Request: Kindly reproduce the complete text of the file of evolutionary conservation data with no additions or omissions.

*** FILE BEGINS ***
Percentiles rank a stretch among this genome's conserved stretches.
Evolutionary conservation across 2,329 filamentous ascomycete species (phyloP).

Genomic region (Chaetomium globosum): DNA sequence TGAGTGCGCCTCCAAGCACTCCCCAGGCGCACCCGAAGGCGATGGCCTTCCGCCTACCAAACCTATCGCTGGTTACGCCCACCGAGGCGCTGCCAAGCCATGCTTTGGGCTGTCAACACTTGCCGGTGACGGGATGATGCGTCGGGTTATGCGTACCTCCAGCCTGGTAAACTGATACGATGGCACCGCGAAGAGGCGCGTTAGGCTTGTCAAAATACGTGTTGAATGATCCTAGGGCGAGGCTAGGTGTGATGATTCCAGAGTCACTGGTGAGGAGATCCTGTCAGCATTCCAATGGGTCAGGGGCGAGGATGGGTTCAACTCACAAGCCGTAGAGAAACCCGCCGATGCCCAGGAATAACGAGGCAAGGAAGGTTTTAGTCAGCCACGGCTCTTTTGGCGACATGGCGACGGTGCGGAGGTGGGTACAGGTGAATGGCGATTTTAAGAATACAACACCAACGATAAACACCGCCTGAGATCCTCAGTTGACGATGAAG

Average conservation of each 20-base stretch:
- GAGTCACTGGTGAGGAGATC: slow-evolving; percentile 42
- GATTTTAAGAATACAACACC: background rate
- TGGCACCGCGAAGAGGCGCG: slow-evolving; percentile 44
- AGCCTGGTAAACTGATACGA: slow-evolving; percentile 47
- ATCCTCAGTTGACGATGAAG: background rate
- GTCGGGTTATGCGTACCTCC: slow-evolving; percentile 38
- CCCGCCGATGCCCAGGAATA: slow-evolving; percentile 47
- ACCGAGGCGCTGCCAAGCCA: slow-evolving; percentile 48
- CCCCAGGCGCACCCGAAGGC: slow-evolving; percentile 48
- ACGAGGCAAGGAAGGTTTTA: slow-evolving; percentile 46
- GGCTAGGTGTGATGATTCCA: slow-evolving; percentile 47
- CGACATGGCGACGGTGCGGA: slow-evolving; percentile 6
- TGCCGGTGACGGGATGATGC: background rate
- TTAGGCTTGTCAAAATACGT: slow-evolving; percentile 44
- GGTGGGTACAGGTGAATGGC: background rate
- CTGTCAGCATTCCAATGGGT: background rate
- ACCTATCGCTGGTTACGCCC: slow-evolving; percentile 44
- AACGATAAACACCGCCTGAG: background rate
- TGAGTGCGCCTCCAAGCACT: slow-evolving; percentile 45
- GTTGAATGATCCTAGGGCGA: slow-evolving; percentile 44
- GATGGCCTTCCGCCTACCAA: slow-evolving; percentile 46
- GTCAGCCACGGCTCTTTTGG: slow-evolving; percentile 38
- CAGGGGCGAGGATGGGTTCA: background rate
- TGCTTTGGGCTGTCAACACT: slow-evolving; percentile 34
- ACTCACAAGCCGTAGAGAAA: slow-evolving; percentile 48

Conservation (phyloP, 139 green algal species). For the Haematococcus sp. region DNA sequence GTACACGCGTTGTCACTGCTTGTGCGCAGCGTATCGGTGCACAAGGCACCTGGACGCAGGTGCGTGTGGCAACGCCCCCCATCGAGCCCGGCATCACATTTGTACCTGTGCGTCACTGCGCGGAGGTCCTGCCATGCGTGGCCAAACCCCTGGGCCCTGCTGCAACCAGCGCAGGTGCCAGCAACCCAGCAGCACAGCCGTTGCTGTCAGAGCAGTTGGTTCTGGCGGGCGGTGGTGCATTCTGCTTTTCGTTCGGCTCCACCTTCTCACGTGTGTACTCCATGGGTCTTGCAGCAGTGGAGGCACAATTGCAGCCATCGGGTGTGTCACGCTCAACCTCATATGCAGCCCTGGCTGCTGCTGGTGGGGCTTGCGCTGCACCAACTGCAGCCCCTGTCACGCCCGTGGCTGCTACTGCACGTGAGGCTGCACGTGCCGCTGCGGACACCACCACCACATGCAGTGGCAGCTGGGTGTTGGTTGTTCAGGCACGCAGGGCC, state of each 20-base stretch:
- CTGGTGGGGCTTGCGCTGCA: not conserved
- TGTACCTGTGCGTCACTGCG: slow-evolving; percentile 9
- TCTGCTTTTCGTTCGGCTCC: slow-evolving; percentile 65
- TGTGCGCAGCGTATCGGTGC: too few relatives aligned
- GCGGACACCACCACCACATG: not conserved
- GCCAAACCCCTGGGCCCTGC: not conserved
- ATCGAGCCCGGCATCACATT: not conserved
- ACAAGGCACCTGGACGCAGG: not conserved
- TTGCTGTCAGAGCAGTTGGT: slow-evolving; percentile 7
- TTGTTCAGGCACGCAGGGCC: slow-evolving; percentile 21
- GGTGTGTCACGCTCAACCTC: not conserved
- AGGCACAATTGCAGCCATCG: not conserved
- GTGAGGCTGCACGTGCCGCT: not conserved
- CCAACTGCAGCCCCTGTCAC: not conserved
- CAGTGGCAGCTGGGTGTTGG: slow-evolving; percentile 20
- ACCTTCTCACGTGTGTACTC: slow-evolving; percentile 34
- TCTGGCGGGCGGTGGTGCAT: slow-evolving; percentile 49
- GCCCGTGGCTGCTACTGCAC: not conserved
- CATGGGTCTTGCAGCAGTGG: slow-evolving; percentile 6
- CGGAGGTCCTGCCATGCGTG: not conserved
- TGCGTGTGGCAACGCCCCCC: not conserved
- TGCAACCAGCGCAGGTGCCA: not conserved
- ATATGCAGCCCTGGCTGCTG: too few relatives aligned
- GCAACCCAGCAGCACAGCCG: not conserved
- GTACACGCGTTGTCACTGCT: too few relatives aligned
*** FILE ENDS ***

Percentiles rank a stretch among this genome's conserved stretches.
Evolutionary conservation across 2,329 filamentous ascomycete species (phyloP).

Genomic region (Chaetomium globosum): DNA sequence TGAGTGCGCCTCCAAGCACTCCCCAGGCGCACCCGAAGGCGATGGCCTTCCGCCTACCAAACCTATCGCTGGTTACGCCCACCGAGGCGCTGCCAAGCCATGCTTTGGGCTGTCAACACTTGCCGGTGACGGGATGATGCGTCGGGTTATGCGTACCTCCAGCCTGGTAAACTGATACGATGGCACCGCGAAGAGGCGCGTTAGGCTTGTCAAAATACGTGTTGAATGATCCTAGGGCGAGGCTAGGTGTGATGATTCCAGAGTCACTGGTGAGGAGATCCTGTCAGCATTCCAATGGGTCAGGGGCGAGGATGGGTTCAACTCACAAGCCGTAGAGAAACCCGCCGATGCCCAGGAATAACGAGGCAAGGAAGGTTTTAGTCAGCCACGGCTCTTTTGGCGACATGGCGACGGTGCGGAGGTGGGTACAGGTGAATGGCGATTTTAAGAATACAACACCAACGATAAACACCGCCTGAGATCCTCAGTTGACGATGAAG

Average conservation of each 20-base stretch:
- GAGTCACTGGTGAGGAGATC: slow-evolving; percentile 42
- GATTTTAAGAATACAACACC: background rate
- TGGCACCGCGAAGAGGCGCG: slow-evolving; percentile 44
- AGCCTGGTAAACTGATACGA: slow-evolving; percentile 47
- ATCCTCAGTTGACGATGAAG: background rate
- GTCGGGTTATGCGTACCTCC: slow-evolving; percentile 38
- CCCGCCGATGCCCAGGAATA: slow-evolving; percentile 47
- ACCGAGGCGCTGCCAAGCCA: slow-evolving; percentile 48
- CCCCAGGCGCACCCGAAGGC: slow-evolving; percentile 48
- ACGAGGCAAGGAAGGTTTTA: slow-evolving; percentile 46
- GGCTAGGTGTGATGATTCCA: slow-evolving; percentile 47
- CGACATGGCGACGGTGCGGA: slow-evolving; percentile 6
- TGCCGGTGACGGGATGATGC: background rate
- TTAGGCTTGTCAAAATACGT: slow-evolving; percentile 44
- GGTGGGTACAGGTGAATGGC: background rate
- CTGTCAGCATTCCAATGGGT: background rate
- ACCTATCGCTGGTTACGCCC: slow-evolving; percentile 44
- AACGATAAACACCGCCTGAG: background rate
- TGAGTGCGCCTCCAAGCACT: slow-evolving; percentile 45
- GTTGAATGATCCTAGGGCGA: slow-evolving; percentile 44
- GATGGCCTTCCGCCTACCAA: slow-evolving; percentile 46
- GTCAGCCACGGCTCTTTTGG: slow-evolving; percentile 38
- CAGGGGCGAGGATGGGTTCA: background rate
- TGCTTTGGGCTGTCAACACT: slow-evolving; percentile 34
- ACTCACAAGCCGTAGAGAAA: slow-evolving; percentile 48

Conservation (phyloP, 139 green algal species). For the Haematococcus sp. region DNA sequence GTACACGCGTTGTCACTGCTTGTGCGCAGCGTATCGGTGCACAAGGCACCTGGACGCAGGTGCGTGTGGCAACGCCCCCCATCGAGCCCGGCATCACATTTGTACCTGTGCGTCACTGCGCGGAGGTCCTGCCATGCGTGGCCAAACCCCTGGGCCCTGCTGCAACCAGCGCAGGTGCCAGCAACCCAGCAGCACAGCCGTTGCTGTCAGAGCAGTTGGTTCTGGCGGGCGGTGGTGCATTCTGCTTTTCGTTCGGCTCCACCTTCTCACGTGTGTACTCCATGGGTCTTGCAGCAGTGGAGGCACAATTGCAGCCATCGGGTGTGTCACGCTCAACCTCATATGCAGCCCTGGCTGCTGCTGGTGGGGCTTGCGCTGCACCAACTGCAGCCCCTGTCACGCCCGTGGCTGCTACTGCACGTGAGGCTGCACGTGCCGCTGCGGACACCACCACCACATGCAGTGGCAGCTGGGTGTTGGTTGTTCAGGCACGCAGGGCC, state of each 20-base stretch:
- CTGGTGGGGCTTGCGCTGCA: not conserved
- TGTACCTGTGCGTCACTGCG: slow-evolving; percentile 9
- TCTGCTTTTCGTTCGGCTCC: slow-evolving; percentile 65
- TGTGCGCAGCGTATCGGTGC: too few relatives aligned
- GCGGACACCACCACCACATG: not conserved
- GCCAAACCCCTGGGCCCTGC: not conserved
- ATCGAGCCCGGCATCACATT: not conserved
- ACAAGGCACCTGGACGCAGG: not conserved
- TTGCTGTCAGAGCAGTTGGT: slow-evolving; percentile 7
- TTGTTCAGGCACGCAGGGCC: slow-evolving; percentile 21
- GGTGTGTCACGCTCAACCTC: not conserved
- AGGCACAATTGCAGCCATCG: not conserved
- GTGAGGCTGCACGTGCCGCT: not conserved
- CCAACTGCAGCCCCTGTCAC: not conserved
- CAGTGGCAGCTGGGTGTTGG: slow-evolving; percentile 20
- ACCTTCTCACGTGTGTACTC: slow-evolving; percentile 34
- TCTGGCGGGCGGTGGTGCAT: slow-evolving; percentile 49
- GCCCGTGGCTGCTACTGCAC: not conserved
- CATGGGTCTTGCAGCAGTGG: slow-evolving; percentile 6
- CGGAGGTCCTGCCATGCGTG: not conserved
- TGCGTGTGGCAACGCCCCCC: not conserved
- TGCAACCAGCGCAGGTGCCA: not conserved
- ATATGCAGCCCTGGCTGCTG: too few relatives aligned
- GCAACCCAGCAGCACAGCCG: not conserved
- GTACACGCGTTGTCACTGCT: too few relatives aligned